Assembler

Assemblers play an important role in the manufacturing process. They assemble finished products and the pieces that go into them. The products they assemble using tools, machines, and their hands range from entire airplanes to children’s toys. They assemble household appliances, automobiles, computers, electronic devices, and more.

Changes in technology have transformed the manufacturing and assembly process. Modern manufacturing systems use robots, computers, programmable motion control devices, and various sensing technologies. These systems change the way in which goods are made and affect the jobs of those who make them. The more advanced Assemblers must be able to work with these new technologies and use them to produce goods.

The job of an Assembler ranges from very easy to very complicated, requiring a range of knowledge and skills. Skilled Assemblers putting together complex machines, for example, begin by reading detailed schematics or blueprints that show how to assemble the machine. After determining how parts should connect, they use hand or power tools to trim, shim, cut, and make other adjustments to fit components together and align properly. Once the parts are properly aligned, they connect them with bolts and screws or by welding or soldering pieces together.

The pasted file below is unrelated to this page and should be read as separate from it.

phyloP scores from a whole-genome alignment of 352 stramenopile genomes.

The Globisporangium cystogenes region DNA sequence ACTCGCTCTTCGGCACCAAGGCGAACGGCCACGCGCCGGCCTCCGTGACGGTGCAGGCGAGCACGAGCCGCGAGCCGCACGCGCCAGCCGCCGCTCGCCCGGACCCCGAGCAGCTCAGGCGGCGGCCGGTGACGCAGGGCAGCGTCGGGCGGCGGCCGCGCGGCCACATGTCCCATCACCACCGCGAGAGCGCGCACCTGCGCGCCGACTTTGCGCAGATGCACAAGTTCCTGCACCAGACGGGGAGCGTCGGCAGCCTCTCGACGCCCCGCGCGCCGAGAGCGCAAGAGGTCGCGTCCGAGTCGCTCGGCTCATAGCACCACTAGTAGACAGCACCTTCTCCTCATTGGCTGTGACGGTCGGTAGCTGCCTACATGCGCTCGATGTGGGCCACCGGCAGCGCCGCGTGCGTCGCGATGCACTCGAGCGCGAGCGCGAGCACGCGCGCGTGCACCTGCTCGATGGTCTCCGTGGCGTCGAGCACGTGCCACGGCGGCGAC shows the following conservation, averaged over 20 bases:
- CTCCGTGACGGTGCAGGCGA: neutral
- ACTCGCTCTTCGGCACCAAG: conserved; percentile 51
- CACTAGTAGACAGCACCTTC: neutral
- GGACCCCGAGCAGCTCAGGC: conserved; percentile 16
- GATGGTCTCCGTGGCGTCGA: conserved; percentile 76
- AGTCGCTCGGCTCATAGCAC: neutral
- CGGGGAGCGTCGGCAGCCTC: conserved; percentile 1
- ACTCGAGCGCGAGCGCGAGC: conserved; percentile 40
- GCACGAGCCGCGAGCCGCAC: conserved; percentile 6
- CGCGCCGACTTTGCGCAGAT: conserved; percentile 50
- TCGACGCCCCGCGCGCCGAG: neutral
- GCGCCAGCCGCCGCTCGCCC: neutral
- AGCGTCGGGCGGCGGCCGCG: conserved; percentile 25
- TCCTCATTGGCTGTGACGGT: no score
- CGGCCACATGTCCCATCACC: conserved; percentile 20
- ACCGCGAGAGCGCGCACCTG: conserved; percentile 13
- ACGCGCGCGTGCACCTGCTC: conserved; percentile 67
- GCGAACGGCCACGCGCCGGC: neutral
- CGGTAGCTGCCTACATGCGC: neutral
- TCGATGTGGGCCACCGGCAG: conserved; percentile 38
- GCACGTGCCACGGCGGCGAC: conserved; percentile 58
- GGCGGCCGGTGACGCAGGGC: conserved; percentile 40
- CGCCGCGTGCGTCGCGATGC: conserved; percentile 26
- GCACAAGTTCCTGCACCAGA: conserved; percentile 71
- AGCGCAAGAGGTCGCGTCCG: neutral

Careful quality control is important throughout the assembly process, so Assemblers look for faulty components and mistakes in the assembly process. They help to fix problems before more defective products are produced.

Source: U.S. Department of Labor, Bureau of Labor Statistics, Occupational Outlook Handbook